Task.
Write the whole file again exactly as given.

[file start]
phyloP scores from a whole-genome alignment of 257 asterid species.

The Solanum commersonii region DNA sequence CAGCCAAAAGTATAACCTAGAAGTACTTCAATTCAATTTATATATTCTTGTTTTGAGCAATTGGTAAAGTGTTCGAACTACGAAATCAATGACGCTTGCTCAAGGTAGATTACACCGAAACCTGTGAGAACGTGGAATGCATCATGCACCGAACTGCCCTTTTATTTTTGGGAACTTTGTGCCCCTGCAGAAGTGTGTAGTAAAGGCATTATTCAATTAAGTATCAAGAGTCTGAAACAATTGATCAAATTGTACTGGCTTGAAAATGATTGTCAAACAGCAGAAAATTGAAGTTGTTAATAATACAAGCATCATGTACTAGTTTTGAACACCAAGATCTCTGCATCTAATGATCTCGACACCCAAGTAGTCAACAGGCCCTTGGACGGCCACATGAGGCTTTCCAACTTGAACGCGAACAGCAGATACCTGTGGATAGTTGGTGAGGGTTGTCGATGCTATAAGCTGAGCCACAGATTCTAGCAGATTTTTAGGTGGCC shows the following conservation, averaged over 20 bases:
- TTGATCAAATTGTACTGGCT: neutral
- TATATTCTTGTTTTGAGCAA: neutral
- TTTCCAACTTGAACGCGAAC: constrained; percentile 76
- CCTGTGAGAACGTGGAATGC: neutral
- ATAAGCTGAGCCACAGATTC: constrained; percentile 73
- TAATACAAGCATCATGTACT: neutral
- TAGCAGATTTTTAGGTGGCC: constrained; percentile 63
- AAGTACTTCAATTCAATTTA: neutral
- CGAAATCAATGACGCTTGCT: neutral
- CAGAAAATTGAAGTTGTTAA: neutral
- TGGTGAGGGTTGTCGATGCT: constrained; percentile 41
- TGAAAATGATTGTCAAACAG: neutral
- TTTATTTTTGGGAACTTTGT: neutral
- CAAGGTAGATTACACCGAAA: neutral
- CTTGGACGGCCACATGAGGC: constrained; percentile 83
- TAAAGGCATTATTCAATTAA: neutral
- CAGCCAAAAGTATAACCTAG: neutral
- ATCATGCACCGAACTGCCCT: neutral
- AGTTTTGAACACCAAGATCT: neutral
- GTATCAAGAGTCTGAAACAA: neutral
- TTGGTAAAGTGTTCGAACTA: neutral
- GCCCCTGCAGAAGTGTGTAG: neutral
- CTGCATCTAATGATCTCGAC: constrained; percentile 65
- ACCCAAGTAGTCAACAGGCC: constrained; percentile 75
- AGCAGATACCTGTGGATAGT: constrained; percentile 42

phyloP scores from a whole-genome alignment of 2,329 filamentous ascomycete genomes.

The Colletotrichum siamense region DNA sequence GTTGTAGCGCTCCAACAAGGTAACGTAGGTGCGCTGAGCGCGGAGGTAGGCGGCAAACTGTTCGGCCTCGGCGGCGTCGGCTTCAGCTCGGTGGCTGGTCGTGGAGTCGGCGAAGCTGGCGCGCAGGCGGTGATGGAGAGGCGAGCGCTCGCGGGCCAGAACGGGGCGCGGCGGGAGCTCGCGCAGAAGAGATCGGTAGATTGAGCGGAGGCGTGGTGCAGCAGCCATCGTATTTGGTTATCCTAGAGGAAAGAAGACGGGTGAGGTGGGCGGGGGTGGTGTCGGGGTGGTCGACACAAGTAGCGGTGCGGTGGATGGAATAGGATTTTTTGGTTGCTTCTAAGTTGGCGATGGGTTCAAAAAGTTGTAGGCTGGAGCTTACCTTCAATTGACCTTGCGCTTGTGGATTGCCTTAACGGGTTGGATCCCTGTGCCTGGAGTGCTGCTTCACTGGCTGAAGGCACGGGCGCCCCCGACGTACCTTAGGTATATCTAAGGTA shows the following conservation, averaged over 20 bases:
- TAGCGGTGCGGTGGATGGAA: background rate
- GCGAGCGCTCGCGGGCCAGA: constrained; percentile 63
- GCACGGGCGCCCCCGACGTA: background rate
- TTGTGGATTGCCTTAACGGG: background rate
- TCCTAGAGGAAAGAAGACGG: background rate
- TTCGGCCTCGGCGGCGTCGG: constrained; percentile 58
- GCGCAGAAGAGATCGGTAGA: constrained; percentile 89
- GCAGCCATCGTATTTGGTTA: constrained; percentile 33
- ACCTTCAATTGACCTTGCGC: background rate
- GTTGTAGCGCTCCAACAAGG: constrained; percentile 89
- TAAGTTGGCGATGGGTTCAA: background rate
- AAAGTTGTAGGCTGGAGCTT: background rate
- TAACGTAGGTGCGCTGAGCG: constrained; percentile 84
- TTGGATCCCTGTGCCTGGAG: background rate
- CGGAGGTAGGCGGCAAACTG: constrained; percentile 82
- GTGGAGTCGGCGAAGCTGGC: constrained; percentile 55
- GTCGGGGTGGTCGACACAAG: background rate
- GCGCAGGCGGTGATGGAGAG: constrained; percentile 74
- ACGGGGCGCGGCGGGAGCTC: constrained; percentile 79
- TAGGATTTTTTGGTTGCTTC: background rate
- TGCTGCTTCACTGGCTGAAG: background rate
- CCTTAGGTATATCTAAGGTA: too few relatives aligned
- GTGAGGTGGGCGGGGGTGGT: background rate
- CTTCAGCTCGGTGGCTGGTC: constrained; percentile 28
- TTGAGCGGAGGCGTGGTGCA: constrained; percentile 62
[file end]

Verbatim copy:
phyloP scores from a whole-genome alignment of 257 asterid species.

The Solanum commersonii region DNA sequence CAGCCAAAAGTATAACCTAGAAGTACTTCAATTCAATTTATATATTCTTGTTTTGAGCAATTGGTAAAGTGTTCGAACTACGAAATCAATGACGCTTGCTCAAGGTAGATTACACCGAAACCTGTGAGAACGTGGAATGCATCATGCACCGAACTGCCCTTTTATTTTTGGGAACTTTGTGCCCCTGCAGAAGTGTGTAGTAAAGGCATTATTCAATTAAGTATCAAGAGTCTGAAACAATTGATCAAATTGTACTGGCTTGAAAATGATTGTCAAACAGCAGAAAATTGAAGTTGTTAATAATACAAGCATCATGTACTAGTTTTGAACACCAAGATCTCTGCATCTAATGATCTCGACACCCAAGTAGTCAACAGGCCCTTGGACGGCCACATGAGGCTTTCCAACTTGAACGCGAACAGCAGATACCTGTGGATAGTTGGTGAGGGTTGTCGATGCTATAAGCTGAGCCACAGATTCTAGCAGATTTTTAGGTGGCC shows the following conservation, averaged over 20 bases:
- TTGATCAAATTGTACTGGCT: neutral
- TATATTCTTGTTTTGAGCAA: neutral
- TTTCCAACTTGAACGCGAAC: constrained; percentile 76
- CCTGTGAGAACGTGGAATGC: neutral
- ATAAGCTGAGCCACAGATTC: constrained; percentile 73
- TAATACAAGCATCATGTACT: neutral
- TAGCAGATTTTTAGGTGGCC: constrained; percentile 63
- AAGTACTTCAATTCAATTTA: neutral
- CGAAATCAATGACGCTTGCT: neutral
- CAGAAAATTGAAGTTGTTAA: neutral
- TGGTGAGGGTTGTCGATGCT: constrained; percentile 41
- TGAAAATGATTGTCAAACAG: neutral
- TTTATTTTTGGGAACTTTGT: neutral
- CAAGGTAGATTACACCGAAA: neutral
- CTTGGACGGCCACATGAGGC: constrained; percentile 83
- TAAAGGCATTATTCAATTAA: neutral
- CAGCCAAAAGTATAACCTAG: neutral
- ATCATGCACCGAACTGCCCT: neutral
- AGTTTTGAACACCAAGATCT: neutral
- GTATCAAGAGTCTGAAACAA: neutral
- TTGGTAAAGTGTTCGAACTA: neutral
- GCCCCTGCAGAAGTGTGTAG: neutral
- CTGCATCTAATGATCTCGAC: constrained; percentile 65
- ACCCAAGTAGTCAACAGGCC: constrained; percentile 75
- AGCAGATACCTGTGGATAGT: constrained; percentile 42

phyloP scores from a whole-genome alignment of 2,329 filamentous ascomycete genomes.

The Colletotrichum siamense region DNA sequence GTTGTAGCGCTCCAACAAGGTAACGTAGGTGCGCTGAGCGCGGAGGTAGGCGGCAAACTGTTCGGCCTCGGCGGCGTCGGCTTCAGCTCGGTGGCTGGTCGTGGAGTCGGCGAAGCTGGCGCGCAGGCGGTGATGGAGAGGCGAGCGCTCGCGGGCCAGAACGGGGCGCGGCGGGAGCTCGCGCAGAAGAGATCGGTAGATTGAGCGGAGGCGTGGTGCAGCAGCCATCGTATTTGGTTATCCTAGAGGAAAGAAGACGGGTGAGGTGGGCGGGGGTGGTGTCGGGGTGGTCGACACAAGTAGCGGTGCGGTGGATGGAATAGGATTTTTTGGTTGCTTCTAAGTTGGCGATGGGTTCAAAAAGTTGTAGGCTGGAGCTTACCTTCAATTGACCTTGCGCTTGTGGATTGCCTTAACGGGTTGGATCCCTGTGCCTGGAGTGCTGCTTCACTGGCTGAAGGCACGGGCGCCCCCGACGTACCTTAGGTATATCTAAGGTA shows the following conservation, averaged over 20 bases:
- TAGCGGTGCGGTGGATGGAA: background rate
- GCGAGCGCTCGCGGGCCAGA: constrained; percentile 63
- GCACGGGCGCCCCCGACGTA: background rate
- TTGTGGATTGCCTTAACGGG: background rate
- TCCTAGAGGAAAGAAGACGG: background rate
- TTCGGCCTCGGCGGCGTCGG: constrained; percentile 58
- GCGCAGAAGAGATCGGTAGA: constrained; percentile 89
- GCAGCCATCGTATTTGGTTA: constrained; percentile 33
- ACCTTCAATTGACCTTGCGC: background rate
- GTTGTAGCGCTCCAACAAGG: constrained; percentile 89
- TAAGTTGGCGATGGGTTCAA: background rate
- AAAGTTGTAGGCTGGAGCTT: background rate
- TAACGTAGGTGCGCTGAGCG: constrained; percentile 84
- TTGGATCCCTGTGCCTGGAG: background rate
- CGGAGGTAGGCGGCAAACTG: constrained; percentile 82
- GTGGAGTCGGCGAAGCTGGC: constrained; percentile 55
- GTCGGGGTGGTCGACACAAG: background rate
- GCGCAGGCGGTGATGGAGAG: constrained; percentile 74
- ACGGGGCGCGGCGGGAGCTC: constrained; percentile 79
- TAGGATTTTTTGGTTGCTTC: background rate
- TGCTGCTTCACTGGCTGAAG: background rate
- CCTTAGGTATATCTAAGGTA: too few relatives aligned
- GTGAGGTGGGCGGGGGTGGT: background rate
- CTTCAGCTCGGTGGCTGGTC: constrained; percentile 28
- TTGAGCGGAGGCGTGGTGCA: constrained; percentile 62